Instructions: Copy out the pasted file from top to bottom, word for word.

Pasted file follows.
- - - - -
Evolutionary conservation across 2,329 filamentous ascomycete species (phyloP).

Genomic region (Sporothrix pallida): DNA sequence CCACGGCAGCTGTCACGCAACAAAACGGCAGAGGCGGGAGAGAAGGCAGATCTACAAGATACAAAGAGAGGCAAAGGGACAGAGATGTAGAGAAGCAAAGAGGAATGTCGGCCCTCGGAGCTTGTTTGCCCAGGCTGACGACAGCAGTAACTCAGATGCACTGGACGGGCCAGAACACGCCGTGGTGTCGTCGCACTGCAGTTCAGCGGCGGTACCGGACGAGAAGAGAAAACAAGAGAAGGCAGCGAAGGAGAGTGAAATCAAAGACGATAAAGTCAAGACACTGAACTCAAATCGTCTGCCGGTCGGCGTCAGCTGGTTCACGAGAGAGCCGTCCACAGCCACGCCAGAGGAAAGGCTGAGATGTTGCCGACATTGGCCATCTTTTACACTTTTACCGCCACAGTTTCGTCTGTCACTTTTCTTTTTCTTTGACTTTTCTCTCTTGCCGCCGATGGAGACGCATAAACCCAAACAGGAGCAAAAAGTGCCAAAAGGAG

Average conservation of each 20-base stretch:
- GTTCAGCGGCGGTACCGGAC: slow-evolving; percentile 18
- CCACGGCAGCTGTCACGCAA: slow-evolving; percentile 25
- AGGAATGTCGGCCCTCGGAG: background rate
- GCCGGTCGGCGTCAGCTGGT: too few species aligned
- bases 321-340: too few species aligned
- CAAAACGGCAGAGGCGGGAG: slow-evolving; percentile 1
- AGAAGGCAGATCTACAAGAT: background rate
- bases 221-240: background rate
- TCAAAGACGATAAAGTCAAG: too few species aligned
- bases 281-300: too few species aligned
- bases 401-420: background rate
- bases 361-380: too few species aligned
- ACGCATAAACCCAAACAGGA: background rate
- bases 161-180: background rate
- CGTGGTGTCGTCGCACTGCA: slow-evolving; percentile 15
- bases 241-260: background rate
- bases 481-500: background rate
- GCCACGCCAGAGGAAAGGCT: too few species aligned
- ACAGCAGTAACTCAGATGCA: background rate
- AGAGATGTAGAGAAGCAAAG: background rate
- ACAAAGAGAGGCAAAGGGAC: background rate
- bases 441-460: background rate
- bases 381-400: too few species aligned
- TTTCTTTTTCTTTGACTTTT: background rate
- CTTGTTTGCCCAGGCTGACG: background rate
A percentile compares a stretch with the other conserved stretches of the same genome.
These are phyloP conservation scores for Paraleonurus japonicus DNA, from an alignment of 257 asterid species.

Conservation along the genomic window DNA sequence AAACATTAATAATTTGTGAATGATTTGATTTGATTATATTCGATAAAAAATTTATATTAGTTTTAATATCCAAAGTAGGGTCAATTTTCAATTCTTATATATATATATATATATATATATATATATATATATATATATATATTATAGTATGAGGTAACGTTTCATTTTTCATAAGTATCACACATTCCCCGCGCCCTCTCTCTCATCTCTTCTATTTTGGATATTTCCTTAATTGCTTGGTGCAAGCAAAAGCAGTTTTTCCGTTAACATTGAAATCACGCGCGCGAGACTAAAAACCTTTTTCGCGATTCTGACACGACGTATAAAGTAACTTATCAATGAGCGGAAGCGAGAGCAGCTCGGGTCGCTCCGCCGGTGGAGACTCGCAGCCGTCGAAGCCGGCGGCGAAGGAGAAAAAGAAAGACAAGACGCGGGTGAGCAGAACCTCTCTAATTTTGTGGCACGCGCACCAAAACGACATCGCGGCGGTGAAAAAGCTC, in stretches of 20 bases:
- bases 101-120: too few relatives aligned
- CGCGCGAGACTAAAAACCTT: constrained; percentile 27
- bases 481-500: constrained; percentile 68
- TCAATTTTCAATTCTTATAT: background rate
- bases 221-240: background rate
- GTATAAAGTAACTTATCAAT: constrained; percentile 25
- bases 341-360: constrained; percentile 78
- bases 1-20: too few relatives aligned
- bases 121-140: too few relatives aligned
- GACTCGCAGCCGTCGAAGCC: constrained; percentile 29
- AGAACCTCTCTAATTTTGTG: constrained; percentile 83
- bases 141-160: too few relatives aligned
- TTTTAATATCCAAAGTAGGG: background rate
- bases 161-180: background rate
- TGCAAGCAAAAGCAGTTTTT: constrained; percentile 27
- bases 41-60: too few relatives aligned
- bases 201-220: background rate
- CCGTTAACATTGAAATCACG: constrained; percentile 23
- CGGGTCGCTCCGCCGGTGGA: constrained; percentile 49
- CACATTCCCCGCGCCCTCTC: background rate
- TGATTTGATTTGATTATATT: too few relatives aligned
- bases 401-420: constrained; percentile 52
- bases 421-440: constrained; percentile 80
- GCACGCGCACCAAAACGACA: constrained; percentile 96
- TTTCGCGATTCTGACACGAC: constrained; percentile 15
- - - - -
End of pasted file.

Evolutionary conservation across 2,329 filamentous ascomycete species (phyloP).

Genomic region (Sporothrix pallida): DNA sequence CCACGGCAGCTGTCACGCAACAAAACGGCAGAGGCGGGAGAGAAGGCAGATCTACAAGATACAAAGAGAGGCAAAGGGACAGAGATGTAGAGAAGCAAAGAGGAATGTCGGCCCTCGGAGCTTGTTTGCCCAGGCTGACGACAGCAGTAACTCAGATGCACTGGACGGGCCAGAACACGCCGTGGTGTCGTCGCACTGCAGTTCAGCGGCGGTACCGGACGAGAAGAGAAAACAAGAGAAGGCAGCGAAGGAGAGTGAAATCAAAGACGATAAAGTCAAGACACTGAACTCAAATCGTCTGCCGGTCGGCGTCAGCTGGTTCACGAGAGAGCCGTCCACAGCCACGCCAGAGGAAAGGCTGAGATGTTGCCGACATTGGCCATCTTTTACACTTTTACCGCCACAGTTTCGTCTGTCACTTTTCTTTTTCTTTGACTTTTCTCTCTTGCCGCCGATGGAGACGCATAAACCCAAACAGGAGCAAAAAGTGCCAAAAGGAG

Average conservation of each 20-base stretch:
- GTTCAGCGGCGGTACCGGAC: slow-evolving; percentile 18
- CCACGGCAGCTGTCACGCAA: slow-evolving; percentile 25
- AGGAATGTCGGCCCTCGGAG: background rate
- GCCGGTCGGCGTCAGCTGGT: too few species aligned
- bases 321-340: too few species aligned
- CAAAACGGCAGAGGCGGGAG: slow-evolving; percentile 1
- AGAAGGCAGATCTACAAGAT: background rate
- bases 221-240: background rate
- TCAAAGACGATAAAGTCAAG: too few species aligned
- bases 281-300: too few species aligned
- bases 401-420: background rate
- bases 361-380: too few species aligned
- ACGCATAAACCCAAACAGGA: background rate
- bases 161-180: background rate
- CGTGGTGTCGTCGCACTGCA: slow-evolving; percentile 15
- bases 241-260: background rate
- bases 481-500: background rate
- GCCACGCCAGAGGAAAGGCT: too few species aligned
- ACAGCAGTAACTCAGATGCA: background rate
- AGAGATGTAGAGAAGCAAAG: background rate
- ACAAAGAGAGGCAAAGGGAC: background rate
- bases 441-460: background rate
- bases 381-400: too few species aligned
- TTTCTTTTTCTTTGACTTTT: background rate
- CTTGTTTGCCCAGGCTGACG: background rate
A percentile compares a stretch with the other conserved stretches of the same genome.
These are phyloP conservation scores for Paraleonurus japonicus DNA, from an alignment of 257 asterid species.

Conservation along the genomic window DNA sequence AAACATTAATAATTTGTGAATGATTTGATTTGATTATATTCGATAAAAAATTTATATTAGTTTTAATATCCAAAGTAGGGTCAATTTTCAATTCTTATATATATATATATATATATATATATATATATATATATATATATATTATAGTATGAGGTAACGTTTCATTTTTCATAAGTATCACACATTCCCCGCGCCCTCTCTCTCATCTCTTCTATTTTGGATATTTCCTTAATTGCTTGGTGCAAGCAAAAGCAGTTTTTCCGTTAACATTGAAATCACGCGCGCGAGACTAAAAACCTTTTTCGCGATTCTGACACGACGTATAAAGTAACTTATCAATGAGCGGAAGCGAGAGCAGCTCGGGTCGCTCCGCCGGTGGAGACTCGCAGCCGTCGAAGCCGGCGGCGAAGGAGAAAAAGAAAGACAAGACGCGGGTGAGCAGAACCTCTCTAATTTTGTGGCACGCGCACCAAAACGACATCGCGGCGGTGAAAAAGCTC, in stretches of 20 bases:
- bases 101-120: too few relatives aligned
- CGCGCGAGACTAAAAACCTT: constrained; percentile 27
- bases 481-500: constrained; percentile 68
- TCAATTTTCAATTCTTATAT: background rate
- bases 221-240: background rate
- GTATAAAGTAACTTATCAAT: constrained; percentile 25
- bases 341-360: constrained; percentile 78
- bases 1-20: too few relatives aligned
- bases 121-140: too few relatives aligned
- GACTCGCAGCCGTCGAAGCC: constrained; percentile 29
- AGAACCTCTCTAATTTTGTG: constrained; percentile 83
- bases 141-160: too few relatives aligned
- TTTTAATATCCAAAGTAGGG: background rate
- bases 161-180: background rate
- TGCAAGCAAAAGCAGTTTTT: constrained; percentile 27
- bases 41-60: too few relatives aligned
- bases 201-220: background rate
- CCGTTAACATTGAAATCACG: constrained; percentile 23
- CGGGTCGCTCCGCCGGTGGA: constrained; percentile 49
- CACATTCCCCGCGCCCTCTC: background rate
- TGATTTGATTTGATTATATT: too few relatives aligned
- bases 401-420: constrained; percentile 52
- bases 421-440: constrained; percentile 80
- GCACGCGCACCAAAACGACA: constrained; percentile 96
- TTTCGCGATTCTGACACGAC: constrained; percentile 15